Anti-war leader wins election
BRADFORD BRITAIN’S mainstream parties were reeling on Friday after firebrand George Galloway, a fierce critic of the wars in Afghanistan and Iraq, won a sensational return to parliament.
The Scottish politician becomes his Respect Party’s only lawmaker after crushing his former party, Labour, in Thursday’s by-election in the ethnically mixed northern English constituency of Bradford West.
Speaking ahead of a celebratory open-top bus tour around the constituency on Friday, Galloway described his victory as a “Bradford Spring”, akin to the popular uprisings that ousted regimes in Egypt and Tunisia.
“This is the most sensational victory in British by-election history,” he said.
Official figures showed he had secured more than half of the votes cast, on a betterthan- expected turnout of just over 50 percent. He took more than 10,000 more votes than Labour candidate Imran Hussain.
Nicknamed “Gorgeous George”, Galloway gained international notoriety in 2005 when he appeared in the US senate, while in Britain he famously appeared on the show Celebrity Big Brother, pretending to be a cat lapping up milk.
“This is a rejection of the mainstream parties... It was people saying they want political leaders they can believe in, who say what they mean, do what they say and don’t lie to people,” he said.
Galloway made opposition to the war in Afghanistan a key part of his campaign, and he told Sky News on Friday that the “pointless” deaths of six British soldiers there earlier this month contributed to his win.
“I think one of the lessons of yesterday’s election result is that Britain wants out of Afghanistan,” he said.
Galloway was also scathing about the austerity programme imposed by Britain’s C o n s e r v a t i v e - L i b e r a l Democrat coalition government.
But his victory will cause most damage to the opposition Labour party, which ejected him in 2003 for his vocal condemnation of Britain’s involvement in the war in Iraq, and which had held the Bradford West seat for decades.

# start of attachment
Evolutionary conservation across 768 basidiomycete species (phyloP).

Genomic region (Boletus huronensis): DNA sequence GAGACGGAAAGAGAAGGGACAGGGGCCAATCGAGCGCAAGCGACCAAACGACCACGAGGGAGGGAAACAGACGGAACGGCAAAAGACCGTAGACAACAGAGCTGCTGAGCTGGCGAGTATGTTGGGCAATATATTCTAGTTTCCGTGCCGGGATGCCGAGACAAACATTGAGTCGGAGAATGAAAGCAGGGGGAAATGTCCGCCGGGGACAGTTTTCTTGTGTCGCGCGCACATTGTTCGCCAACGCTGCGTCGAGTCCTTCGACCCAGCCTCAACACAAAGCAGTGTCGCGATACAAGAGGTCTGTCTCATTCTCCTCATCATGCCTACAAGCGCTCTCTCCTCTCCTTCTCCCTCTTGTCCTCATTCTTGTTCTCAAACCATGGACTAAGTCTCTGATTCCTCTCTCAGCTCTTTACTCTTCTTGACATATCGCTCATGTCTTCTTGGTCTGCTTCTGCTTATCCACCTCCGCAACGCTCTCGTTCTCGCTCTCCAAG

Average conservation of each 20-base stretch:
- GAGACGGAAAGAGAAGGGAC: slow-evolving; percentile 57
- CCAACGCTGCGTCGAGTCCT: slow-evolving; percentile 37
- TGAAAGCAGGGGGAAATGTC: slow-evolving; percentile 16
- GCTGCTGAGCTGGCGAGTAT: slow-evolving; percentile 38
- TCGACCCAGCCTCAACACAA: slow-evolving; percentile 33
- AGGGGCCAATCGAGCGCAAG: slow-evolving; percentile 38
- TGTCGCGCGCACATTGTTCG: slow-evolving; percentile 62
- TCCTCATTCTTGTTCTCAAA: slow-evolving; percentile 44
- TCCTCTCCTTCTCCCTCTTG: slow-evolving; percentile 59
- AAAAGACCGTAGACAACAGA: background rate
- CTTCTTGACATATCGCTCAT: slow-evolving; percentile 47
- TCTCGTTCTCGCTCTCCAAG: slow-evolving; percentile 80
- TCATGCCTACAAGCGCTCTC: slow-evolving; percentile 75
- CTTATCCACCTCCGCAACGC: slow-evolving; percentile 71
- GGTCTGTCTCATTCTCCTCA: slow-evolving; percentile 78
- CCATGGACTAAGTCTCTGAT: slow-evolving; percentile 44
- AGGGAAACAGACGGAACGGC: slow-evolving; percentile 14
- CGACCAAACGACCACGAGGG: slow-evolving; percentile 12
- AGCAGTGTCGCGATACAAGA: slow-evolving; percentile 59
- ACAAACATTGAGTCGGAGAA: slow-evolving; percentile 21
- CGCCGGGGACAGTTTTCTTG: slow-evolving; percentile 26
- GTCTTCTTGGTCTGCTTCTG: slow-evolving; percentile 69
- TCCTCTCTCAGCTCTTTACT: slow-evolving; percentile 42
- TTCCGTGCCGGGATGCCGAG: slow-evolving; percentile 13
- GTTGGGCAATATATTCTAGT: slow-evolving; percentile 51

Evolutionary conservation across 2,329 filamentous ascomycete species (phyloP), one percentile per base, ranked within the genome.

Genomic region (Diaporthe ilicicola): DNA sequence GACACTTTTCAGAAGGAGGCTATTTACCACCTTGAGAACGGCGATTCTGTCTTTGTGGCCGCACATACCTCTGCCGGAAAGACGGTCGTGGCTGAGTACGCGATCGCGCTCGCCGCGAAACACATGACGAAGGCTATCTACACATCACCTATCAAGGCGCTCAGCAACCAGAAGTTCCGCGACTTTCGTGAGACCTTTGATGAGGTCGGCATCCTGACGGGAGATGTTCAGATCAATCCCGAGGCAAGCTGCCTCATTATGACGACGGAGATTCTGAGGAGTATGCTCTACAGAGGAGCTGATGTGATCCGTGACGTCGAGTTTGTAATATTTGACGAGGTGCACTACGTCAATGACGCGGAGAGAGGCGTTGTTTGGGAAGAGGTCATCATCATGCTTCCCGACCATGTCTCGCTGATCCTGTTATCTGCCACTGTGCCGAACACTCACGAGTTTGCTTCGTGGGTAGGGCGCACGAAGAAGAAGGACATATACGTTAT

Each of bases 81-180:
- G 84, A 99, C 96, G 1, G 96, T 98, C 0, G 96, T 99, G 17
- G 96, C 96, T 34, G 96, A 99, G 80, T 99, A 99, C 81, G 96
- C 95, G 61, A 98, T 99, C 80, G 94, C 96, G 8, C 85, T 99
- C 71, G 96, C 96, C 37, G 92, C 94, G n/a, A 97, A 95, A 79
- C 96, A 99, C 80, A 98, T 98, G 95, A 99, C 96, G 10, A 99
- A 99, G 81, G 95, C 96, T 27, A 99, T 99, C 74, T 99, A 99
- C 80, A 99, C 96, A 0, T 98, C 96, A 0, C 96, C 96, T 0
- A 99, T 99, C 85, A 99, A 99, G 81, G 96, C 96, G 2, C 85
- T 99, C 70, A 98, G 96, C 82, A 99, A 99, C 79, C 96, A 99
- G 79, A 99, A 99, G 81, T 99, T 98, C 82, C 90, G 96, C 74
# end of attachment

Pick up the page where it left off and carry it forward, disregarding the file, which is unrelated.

He went on to found the Respect party and in 2005 was elected to the east London constituency of Bethnal Green and Bow, although he lost this in a general election in 2010.
Galloway was criticised for targeting Muslim voters during his 2005 campaign, but he denied this was how he won in Bradford, where about 20 percent of the population is South Asian, according to the 2001 census.
“We appealed to people of conscience of all faiths, we appealed to people who opposed the war. It was the people of Bradford who voted me in,” he said.
Labour leader Ed Miliband admitted that Galloway’s win was “incredibly disappointing” for his party.
“Clearly there were local factors, but I also say only four out of 10 people voted for the three mainstream political parties. We’ve got to understand the reasons why that happened in Bradford,” he said.
Galloway’s strident rhetoric, his campaigning and his appearance on reality TV have made him one of the most well-known and controversial figures in British politics.
He vehemently opposed UN sanctions on Iraq following the First Gulf War and in 1994 he visited Baghdad where he was filmed telling Saddam Hussein: “Sir, I salute your courage, your strength and your indefatigability.” Galloway’s fame went global in 2005 when he appeared before the US Senate to defend himself over claims he received illicit payments from the United Nations Oil for Food Programme.
He used the platform to turn the tables on his accusers, saying: “I have met Saddam Hussein exactly the same number of times as (then US defence secretary) Donald Rumsfeld met him.
“The difference is Donald Rumsfeld met him to sell him guns and to give him maps the better to target those guns.”